She doesn't lack a social conscience. What she lacks, perhaps, is social imagination, historical perspective. She's not interested in showing you her father out in the world, among his friends. She's barely interested in seeing him as a member of his generation. Thousands fought and died in Vietnam, or came home with permanent injury. A few stayed home and went to jail instead. Others managed to avoid either alternative. Michaels grew up after the draft had been abolished. She doesn't understand that kind of coercion; she doesn't see her family as one of many damaged by the war. She ruminates on her early sorrows in isolation.
It's characteristic that her coming of age - a kind of staged dramatic denouement near the end of the book - also occurs in isolation from society. Fresh out of UCLA, she goes off alone to India and Nepal. Trekking in Nepal, she confronts a life-threatening situation, one woman against the elements. It's also characteristic that what carries her through this ordeal is the memory of her mother's sturdy courage. The moral she draws from this close call also has to do with family ties. It's the one time in the book you feel she's forcing her memories into the shape of a preconceived message.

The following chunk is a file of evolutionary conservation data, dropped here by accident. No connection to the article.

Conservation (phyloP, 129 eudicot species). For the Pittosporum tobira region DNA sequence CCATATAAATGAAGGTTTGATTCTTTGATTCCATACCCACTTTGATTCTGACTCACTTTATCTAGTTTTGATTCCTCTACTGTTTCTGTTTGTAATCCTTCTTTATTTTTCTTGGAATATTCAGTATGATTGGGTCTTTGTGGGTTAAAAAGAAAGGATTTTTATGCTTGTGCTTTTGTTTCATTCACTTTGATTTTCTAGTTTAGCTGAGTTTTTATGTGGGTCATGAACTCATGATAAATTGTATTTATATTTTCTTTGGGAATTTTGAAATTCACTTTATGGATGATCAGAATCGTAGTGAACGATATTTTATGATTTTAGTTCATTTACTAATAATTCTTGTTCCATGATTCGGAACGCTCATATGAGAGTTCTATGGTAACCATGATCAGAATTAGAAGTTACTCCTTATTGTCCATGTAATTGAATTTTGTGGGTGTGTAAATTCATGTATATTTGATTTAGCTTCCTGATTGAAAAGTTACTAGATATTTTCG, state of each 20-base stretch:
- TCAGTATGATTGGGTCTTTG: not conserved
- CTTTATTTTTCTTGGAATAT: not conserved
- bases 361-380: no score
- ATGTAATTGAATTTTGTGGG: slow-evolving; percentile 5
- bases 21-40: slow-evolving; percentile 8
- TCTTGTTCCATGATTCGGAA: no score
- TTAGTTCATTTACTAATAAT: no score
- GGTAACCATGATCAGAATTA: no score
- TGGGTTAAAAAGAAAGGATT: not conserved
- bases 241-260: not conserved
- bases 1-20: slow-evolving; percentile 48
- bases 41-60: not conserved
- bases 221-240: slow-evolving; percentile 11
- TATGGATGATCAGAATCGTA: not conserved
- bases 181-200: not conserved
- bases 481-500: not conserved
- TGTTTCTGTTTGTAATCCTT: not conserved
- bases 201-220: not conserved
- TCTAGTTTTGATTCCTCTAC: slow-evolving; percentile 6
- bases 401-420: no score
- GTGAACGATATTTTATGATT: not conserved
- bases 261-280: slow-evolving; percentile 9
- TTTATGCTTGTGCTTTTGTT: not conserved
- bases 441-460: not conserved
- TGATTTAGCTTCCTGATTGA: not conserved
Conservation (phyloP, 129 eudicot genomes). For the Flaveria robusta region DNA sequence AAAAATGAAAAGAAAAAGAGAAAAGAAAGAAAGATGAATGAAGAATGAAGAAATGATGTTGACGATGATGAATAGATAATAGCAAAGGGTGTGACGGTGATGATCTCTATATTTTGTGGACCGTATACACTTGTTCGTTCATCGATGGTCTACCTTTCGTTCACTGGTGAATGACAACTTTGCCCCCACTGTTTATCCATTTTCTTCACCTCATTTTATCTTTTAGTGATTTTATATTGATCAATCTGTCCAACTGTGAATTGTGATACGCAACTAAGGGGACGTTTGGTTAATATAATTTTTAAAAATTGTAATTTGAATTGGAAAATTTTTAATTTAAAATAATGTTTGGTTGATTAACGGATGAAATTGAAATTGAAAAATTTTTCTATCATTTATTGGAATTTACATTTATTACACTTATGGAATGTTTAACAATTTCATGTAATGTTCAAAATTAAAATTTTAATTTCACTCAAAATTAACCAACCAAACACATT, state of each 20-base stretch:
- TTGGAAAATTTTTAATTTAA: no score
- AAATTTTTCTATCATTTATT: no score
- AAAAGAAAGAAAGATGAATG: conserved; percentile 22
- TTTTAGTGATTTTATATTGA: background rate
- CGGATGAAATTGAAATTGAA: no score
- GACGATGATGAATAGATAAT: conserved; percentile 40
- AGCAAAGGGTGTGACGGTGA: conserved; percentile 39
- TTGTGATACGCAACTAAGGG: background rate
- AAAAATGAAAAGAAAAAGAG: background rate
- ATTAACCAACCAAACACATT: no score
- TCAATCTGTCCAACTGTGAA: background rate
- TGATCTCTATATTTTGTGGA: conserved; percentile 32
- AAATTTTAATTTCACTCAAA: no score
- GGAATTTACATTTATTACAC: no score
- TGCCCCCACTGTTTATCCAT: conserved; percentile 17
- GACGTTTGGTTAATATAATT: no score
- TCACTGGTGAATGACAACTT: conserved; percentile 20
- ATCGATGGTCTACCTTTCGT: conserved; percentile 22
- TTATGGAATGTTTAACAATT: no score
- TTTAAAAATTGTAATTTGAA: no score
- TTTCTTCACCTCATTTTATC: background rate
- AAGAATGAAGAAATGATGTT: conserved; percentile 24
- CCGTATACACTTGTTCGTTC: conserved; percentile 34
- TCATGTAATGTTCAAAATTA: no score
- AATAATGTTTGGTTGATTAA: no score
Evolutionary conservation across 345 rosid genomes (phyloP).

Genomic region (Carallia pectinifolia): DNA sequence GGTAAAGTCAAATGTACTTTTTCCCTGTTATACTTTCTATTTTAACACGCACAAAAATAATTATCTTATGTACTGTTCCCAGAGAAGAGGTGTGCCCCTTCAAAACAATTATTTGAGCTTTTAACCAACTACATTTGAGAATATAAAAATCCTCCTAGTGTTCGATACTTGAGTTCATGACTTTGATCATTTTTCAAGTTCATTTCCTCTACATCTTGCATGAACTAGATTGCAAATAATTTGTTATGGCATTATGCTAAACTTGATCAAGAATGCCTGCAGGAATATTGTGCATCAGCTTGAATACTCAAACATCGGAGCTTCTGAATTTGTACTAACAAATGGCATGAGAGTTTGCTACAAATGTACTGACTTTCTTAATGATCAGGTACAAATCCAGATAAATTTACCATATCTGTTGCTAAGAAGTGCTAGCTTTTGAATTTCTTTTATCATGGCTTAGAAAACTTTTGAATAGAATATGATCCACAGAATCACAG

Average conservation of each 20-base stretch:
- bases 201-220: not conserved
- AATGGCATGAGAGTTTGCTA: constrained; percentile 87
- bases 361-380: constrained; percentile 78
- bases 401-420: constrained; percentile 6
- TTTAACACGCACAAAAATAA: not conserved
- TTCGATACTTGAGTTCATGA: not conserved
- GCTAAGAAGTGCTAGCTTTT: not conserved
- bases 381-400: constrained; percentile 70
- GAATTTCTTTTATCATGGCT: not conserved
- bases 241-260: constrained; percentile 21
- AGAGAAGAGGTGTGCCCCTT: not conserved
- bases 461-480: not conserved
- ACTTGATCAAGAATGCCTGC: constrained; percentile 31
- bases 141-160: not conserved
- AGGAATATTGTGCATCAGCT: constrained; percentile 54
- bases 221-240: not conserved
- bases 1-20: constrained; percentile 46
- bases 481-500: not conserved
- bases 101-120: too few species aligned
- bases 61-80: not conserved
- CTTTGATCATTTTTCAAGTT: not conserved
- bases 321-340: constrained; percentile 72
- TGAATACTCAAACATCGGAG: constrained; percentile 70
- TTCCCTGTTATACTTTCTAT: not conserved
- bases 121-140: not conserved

Intimacy is the memoir's strength; solipsism its weakness. Maybe Michaels is still recovering from the Reagan years at UCLA. And quite possibly my complaint about her dim and distant view of the sixties simply dates me: I am old enough to be her mother. Michaels may not have much to say about Vietnam, but she's endlessly eloquent about today's hot topic: the survival of families.